After Auschwitz: One Man's Story

by Hermann Gruenwald, as told to Bryan Demchinsky, McGill-Queen's University Presf, 2007

There were SS guards nearby as the women entered the shower, but in so large a crowd, they didn’t notice Edith’s condition. Then the sisters were taken into a room with a big pile of clothing on a table. Some women got a dress that was too big, others that too small. Edith got one that was too large, a loose dress that helped disguise her pregnancy.


All the Hungarian women we were taken to C Lager at Birkenau. It contained 30 barracks with close to a thousand women in each building.


There they stayed through the rest of June and July and into August.


Soon the sisters understood what it meant to be pregnant. They devised a plan to protect Edith. Two of Edith’s sisters-in-law were with them and helped. The women had to stand in line to receive their daily rations. The five women always composed themselves into a group in such a way as to keep Edith in the middle, as inconspicuous as possible. Kathy was always first in line.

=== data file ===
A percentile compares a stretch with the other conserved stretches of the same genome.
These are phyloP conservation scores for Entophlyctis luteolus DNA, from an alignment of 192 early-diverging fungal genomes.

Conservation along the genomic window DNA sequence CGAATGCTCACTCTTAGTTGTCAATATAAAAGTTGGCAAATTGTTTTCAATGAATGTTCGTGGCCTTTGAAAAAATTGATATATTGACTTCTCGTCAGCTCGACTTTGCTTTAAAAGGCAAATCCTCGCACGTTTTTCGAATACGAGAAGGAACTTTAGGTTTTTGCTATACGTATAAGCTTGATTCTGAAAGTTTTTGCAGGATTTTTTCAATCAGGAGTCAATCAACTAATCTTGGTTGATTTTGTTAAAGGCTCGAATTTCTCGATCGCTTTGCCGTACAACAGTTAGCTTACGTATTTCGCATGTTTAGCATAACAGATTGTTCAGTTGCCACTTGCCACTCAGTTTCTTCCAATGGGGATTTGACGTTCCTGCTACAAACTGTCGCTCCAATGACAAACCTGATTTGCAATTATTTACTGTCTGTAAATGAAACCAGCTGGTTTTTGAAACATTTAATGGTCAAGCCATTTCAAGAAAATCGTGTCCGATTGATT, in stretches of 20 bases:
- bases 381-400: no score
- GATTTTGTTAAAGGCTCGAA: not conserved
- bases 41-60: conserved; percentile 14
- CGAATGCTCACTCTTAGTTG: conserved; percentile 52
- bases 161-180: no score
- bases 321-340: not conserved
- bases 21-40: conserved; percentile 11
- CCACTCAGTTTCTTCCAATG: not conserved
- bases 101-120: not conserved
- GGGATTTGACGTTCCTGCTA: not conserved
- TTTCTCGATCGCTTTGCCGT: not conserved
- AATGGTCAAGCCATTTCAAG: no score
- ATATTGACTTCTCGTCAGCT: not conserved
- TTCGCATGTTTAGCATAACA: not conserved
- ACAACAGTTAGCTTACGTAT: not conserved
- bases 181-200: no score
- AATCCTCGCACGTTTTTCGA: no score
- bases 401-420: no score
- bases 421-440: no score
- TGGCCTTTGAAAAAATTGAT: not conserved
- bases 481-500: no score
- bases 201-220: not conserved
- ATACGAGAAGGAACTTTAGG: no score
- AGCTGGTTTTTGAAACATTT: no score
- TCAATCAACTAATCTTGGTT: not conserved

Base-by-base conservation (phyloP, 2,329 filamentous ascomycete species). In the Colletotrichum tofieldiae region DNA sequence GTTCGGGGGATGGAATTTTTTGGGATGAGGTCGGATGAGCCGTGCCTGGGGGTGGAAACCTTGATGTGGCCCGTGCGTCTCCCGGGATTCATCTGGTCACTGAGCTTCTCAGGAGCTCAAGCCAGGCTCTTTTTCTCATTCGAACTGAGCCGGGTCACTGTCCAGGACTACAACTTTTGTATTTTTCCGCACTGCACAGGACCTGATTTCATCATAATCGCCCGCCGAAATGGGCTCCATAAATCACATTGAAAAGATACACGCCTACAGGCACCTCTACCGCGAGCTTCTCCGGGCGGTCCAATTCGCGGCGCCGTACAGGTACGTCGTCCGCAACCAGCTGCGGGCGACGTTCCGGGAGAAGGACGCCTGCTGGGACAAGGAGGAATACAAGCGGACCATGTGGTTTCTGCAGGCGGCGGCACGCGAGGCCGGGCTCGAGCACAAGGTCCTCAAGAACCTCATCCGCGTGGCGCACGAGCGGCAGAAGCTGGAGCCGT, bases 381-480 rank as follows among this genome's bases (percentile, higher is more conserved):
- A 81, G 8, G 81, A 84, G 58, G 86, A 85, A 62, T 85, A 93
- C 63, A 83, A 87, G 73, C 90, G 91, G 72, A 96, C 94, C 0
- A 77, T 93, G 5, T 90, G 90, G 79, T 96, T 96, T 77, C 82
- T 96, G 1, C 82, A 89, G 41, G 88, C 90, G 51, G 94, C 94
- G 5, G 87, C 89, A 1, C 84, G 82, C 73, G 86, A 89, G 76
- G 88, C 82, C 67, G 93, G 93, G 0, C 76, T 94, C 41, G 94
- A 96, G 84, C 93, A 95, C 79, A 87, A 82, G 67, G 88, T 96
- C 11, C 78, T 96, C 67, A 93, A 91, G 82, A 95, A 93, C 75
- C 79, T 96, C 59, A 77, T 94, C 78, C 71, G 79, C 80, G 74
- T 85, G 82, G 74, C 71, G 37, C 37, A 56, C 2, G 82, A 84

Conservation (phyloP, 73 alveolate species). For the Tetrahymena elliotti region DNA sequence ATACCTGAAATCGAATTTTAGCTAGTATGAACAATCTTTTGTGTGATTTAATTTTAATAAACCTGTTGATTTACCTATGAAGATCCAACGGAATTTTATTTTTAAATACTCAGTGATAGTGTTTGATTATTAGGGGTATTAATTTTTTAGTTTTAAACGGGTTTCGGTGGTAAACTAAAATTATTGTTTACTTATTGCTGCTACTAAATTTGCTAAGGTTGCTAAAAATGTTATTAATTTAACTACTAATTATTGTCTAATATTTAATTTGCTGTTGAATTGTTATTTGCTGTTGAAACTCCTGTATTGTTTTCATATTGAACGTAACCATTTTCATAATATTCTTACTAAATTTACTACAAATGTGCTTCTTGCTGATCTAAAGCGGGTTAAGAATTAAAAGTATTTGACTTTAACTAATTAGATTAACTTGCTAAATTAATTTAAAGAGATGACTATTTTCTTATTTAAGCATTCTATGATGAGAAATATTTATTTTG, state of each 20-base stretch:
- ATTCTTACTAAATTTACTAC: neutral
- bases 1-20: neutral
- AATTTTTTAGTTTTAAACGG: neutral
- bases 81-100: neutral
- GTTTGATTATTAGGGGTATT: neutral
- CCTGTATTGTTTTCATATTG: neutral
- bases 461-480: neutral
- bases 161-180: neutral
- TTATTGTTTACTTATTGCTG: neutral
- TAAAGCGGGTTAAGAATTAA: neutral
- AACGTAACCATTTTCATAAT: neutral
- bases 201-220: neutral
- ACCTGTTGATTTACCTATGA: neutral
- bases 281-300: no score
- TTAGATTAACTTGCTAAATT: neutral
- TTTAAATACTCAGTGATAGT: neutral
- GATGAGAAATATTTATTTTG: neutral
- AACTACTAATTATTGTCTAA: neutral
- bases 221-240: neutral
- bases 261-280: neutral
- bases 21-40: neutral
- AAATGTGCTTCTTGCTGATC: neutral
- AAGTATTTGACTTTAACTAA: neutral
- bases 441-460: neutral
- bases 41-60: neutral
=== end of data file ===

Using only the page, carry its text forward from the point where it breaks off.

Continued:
One morning in July, Edith went into labour. In the barracks, the beds were arranged in usual tiers of three, and between each tier there was a low brick partition. The top was flat and wide enough for a person to lie on. That’s where Edith lay. Her labour began early, before the morning appell. She couldn’t come out for the roll call.


It was possible to stay in the barracks for a day or two if you were sick, as I had done when work in the sand mine had laid me low, but the blockältester had to inform the SS who were recording the appell. Most block leaders had a reputation for cruelty, but the one in charge of Edith’s barrack, a Slovakian woman, was not so bad. She knew Edith was pregnant and had left her alone.

Hermann Gruenwald and his sisters, including Edith with her hands

on his shoulders, in 1946.